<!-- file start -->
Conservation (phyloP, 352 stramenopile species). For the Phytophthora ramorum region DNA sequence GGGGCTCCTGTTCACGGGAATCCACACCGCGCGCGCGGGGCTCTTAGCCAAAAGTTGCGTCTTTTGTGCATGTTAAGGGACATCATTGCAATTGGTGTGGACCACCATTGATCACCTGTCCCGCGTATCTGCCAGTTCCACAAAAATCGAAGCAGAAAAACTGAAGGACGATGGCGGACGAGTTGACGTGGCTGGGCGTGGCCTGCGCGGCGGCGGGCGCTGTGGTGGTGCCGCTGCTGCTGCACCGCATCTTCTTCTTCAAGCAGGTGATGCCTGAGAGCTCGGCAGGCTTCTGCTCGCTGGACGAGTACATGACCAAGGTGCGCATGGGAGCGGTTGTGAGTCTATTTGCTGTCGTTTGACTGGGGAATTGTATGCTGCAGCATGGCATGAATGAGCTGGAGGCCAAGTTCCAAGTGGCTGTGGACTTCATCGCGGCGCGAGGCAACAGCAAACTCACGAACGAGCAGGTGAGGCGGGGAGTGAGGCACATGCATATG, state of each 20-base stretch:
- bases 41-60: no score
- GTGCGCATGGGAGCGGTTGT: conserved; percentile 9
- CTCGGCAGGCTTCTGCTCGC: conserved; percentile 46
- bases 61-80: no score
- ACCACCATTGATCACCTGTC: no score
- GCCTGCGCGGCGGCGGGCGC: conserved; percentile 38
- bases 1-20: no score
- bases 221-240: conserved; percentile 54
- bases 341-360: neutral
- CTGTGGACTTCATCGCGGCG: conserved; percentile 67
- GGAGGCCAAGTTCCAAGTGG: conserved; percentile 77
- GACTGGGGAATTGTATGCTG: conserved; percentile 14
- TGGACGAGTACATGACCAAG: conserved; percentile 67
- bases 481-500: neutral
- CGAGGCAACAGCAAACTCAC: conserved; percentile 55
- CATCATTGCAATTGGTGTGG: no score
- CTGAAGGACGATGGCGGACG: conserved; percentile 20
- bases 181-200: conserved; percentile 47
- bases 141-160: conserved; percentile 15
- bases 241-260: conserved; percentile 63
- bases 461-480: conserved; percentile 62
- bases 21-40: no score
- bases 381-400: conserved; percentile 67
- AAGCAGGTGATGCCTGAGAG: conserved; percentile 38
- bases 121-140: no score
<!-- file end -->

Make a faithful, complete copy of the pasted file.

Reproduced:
Conservation (phyloP, 352 stramenopile species). For the Phytophthora ramorum region DNA sequence GGGGCTCCTGTTCACGGGAATCCACACCGCGCGCGCGGGGCTCTTAGCCAAAAGTTGCGTCTTTTGTGCATGTTAAGGGACATCATTGCAATTGGTGTGGACCACCATTGATCACCTGTCCCGCGTATCTGCCAGTTCCACAAAAATCGAAGCAGAAAAACTGAAGGACGATGGCGGACGAGTTGACGTGGCTGGGCGTGGCCTGCGCGGCGGCGGGCGCTGTGGTGGTGCCGCTGCTGCTGCACCGCATCTTCTTCTTCAAGCAGGTGATGCCTGAGAGCTCGGCAGGCTTCTGCTCGCTGGACGAGTACATGACCAAGGTGCGCATGGGAGCGGTTGTGAGTCTATTTGCTGTCGTTTGACTGGGGAATTGTATGCTGCAGCATGGCATGAATGAGCTGGAGGCCAAGTTCCAAGTGGCTGTGGACTTCATCGCGGCGCGAGGCAACAGCAAACTCACGAACGAGCAGGTGAGGCGGGGAGTGAGGCACATGCATATG, state of each 20-base stretch:
- bases 41-60: no score
- GTGCGCATGGGAGCGGTTGT: conserved; percentile 9
- CTCGGCAGGCTTCTGCTCGC: conserved; percentile 46
- bases 61-80: no score
- ACCACCATTGATCACCTGTC: no score
- GCCTGCGCGGCGGCGGGCGC: conserved; percentile 38
- bases 1-20: no score
- bases 221-240: conserved; percentile 54
- bases 341-360: neutral
- CTGTGGACTTCATCGCGGCG: conserved; percentile 67
- GGAGGCCAAGTTCCAAGTGG: conserved; percentile 77
- GACTGGGGAATTGTATGCTG: conserved; percentile 14
- TGGACGAGTACATGACCAAG: conserved; percentile 67
- bases 481-500: neutral
- CGAGGCAACAGCAAACTCAC: conserved; percentile 55
- CATCATTGCAATTGGTGTGG: no score
- CTGAAGGACGATGGCGGACG: conserved; percentile 20
- bases 181-200: conserved; percentile 47
- bases 141-160: conserved; percentile 15
- bases 241-260: conserved; percentile 63
- bases 461-480: conserved; percentile 62
- bases 21-40: no score
- bases 381-400: conserved; percentile 67
- AAGCAGGTGATGCCTGAGAG: conserved; percentile 38
- bases 121-140: no score